Belmont Club

The ex-Future

A Reuters/Ipsos national opinion poll reported that the Democratic Party is losing its popularity edge among millennials even though they don’t like Donald Trump.  An “online survey of more than 16,000 registered voters ages 18 to 34 shows their support for Democrats over Republicans for Congress slipped by about 9 percentage points over the past two years, to 46 percent overall. And they increasingly say the Republican Party is a better steward of the economy.”


When considered in the context of the near-total liberal domination of the media, academe and entertainment industries, the chief influences of the youth, the millenial disaffection assumes almost the proportions of a revolt.

In fact the American millenials are late to the party — or the revolution if you will. The Europeans preceded them.  In January 2016 Ryan Girdusky wrote “Unlike in America, Europe’s millennials trending more conservative”.

There’s a growing rift between Western millennials: Millennials living in America are excited about left-wing progressives like socialist Sen. Bernie Sanders (I-Vt.), while those living in heavily taxed and regulated nations in Europe are flocking to right-wing nationalists parties.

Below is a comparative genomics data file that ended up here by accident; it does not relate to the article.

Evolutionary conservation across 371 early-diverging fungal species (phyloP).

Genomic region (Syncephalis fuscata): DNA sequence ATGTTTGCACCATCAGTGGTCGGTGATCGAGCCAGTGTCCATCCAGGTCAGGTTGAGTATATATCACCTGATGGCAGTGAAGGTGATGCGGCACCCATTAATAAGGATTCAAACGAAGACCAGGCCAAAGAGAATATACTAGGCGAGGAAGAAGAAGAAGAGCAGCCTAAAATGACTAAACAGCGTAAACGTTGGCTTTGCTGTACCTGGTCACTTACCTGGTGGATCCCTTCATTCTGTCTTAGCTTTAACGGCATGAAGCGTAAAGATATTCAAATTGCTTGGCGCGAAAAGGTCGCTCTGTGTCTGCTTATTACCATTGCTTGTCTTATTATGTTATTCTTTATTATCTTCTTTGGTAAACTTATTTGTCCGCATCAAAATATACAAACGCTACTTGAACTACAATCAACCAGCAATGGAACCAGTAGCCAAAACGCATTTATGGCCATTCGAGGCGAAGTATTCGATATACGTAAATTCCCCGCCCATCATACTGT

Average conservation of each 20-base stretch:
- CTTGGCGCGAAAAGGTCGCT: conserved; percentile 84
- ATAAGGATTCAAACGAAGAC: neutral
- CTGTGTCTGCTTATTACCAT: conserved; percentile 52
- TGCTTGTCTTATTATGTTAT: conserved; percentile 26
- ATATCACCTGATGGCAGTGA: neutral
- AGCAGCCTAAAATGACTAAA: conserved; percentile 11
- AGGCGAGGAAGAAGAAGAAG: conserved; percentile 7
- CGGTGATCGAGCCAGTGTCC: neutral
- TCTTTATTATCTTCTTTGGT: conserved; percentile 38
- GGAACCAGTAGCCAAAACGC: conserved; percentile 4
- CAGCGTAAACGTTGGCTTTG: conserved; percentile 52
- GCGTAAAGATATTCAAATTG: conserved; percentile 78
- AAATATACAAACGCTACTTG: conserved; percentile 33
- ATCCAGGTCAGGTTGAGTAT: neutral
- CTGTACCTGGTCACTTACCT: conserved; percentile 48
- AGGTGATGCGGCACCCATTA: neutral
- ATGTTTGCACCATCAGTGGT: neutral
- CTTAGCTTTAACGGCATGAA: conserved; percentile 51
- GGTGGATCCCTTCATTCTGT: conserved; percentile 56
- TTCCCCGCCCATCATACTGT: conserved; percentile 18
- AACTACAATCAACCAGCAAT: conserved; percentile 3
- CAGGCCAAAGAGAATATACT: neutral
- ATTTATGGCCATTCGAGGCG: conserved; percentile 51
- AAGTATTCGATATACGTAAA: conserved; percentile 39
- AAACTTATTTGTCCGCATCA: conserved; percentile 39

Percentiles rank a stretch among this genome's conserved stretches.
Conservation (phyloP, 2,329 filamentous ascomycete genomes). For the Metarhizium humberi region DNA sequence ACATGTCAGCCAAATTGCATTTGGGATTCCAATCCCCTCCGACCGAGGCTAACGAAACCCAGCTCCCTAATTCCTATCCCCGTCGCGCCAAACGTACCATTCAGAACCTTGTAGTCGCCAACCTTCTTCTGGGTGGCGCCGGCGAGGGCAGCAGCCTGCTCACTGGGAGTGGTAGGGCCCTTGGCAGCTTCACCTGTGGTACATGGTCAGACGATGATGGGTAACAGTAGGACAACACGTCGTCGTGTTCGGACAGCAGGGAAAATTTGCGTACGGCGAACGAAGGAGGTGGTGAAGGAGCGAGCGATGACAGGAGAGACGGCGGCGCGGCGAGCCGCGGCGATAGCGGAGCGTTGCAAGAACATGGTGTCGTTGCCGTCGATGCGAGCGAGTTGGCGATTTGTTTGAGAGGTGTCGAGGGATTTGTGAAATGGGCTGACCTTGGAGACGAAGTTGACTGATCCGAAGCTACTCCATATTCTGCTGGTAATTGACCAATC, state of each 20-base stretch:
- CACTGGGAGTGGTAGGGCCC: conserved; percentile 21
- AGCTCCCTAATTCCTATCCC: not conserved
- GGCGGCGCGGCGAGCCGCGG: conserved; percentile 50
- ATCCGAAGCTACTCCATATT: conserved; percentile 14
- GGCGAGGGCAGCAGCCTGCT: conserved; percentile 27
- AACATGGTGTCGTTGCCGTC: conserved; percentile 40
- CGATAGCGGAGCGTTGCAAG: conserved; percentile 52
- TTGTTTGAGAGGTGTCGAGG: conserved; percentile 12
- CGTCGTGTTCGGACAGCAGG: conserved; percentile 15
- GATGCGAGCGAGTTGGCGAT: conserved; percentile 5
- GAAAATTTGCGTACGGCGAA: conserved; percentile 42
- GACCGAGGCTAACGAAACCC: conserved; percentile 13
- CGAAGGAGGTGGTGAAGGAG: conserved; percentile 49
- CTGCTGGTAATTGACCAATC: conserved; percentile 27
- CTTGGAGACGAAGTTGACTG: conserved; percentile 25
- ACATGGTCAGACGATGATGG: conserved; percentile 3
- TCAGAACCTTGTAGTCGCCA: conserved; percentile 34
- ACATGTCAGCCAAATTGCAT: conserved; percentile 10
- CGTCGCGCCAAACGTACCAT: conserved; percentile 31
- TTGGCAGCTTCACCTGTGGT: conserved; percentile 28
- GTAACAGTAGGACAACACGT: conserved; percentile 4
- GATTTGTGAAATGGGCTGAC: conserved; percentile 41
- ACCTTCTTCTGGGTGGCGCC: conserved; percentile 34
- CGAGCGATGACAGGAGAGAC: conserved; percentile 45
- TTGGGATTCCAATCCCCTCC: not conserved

In the France’s regional elections last December, 35 percent of millennials voted for the right-wing Front National, a full eight points higher than the party polled nationally.

Similar results occurred in Austria, Denmark, the Netherlands, and Poland, where the youth vote went heavy towards the far-right parties like the Freedom Party of Austria, The Danish People’s Party, Party for Freedom, and the Law and Justice Party.

Establishment figures on both sides of the Atlantic have been scratching their heads about these developments — American millennials are moving towards democratic socialism, at the same time their counterparts in Europe are shifting to nationalism.


The Atlantic noted that “the new face of European right wing populism” was 31-year-old Sebastian Kurz. “Kurz could be a sign of what’s to come from the next generation of European leaders—one that is running and governing in a time of turbulent political change across the continent.” By contrast the American Democratic Party’s flagbearers are people like Bernie Sanders, Hillary Clinton and Nancy Pelosi. Manifestly they  can no longer automatically assume their program represents the future. In fact, as the Reuters/Ipsos poll suggests they may already symbolize the past.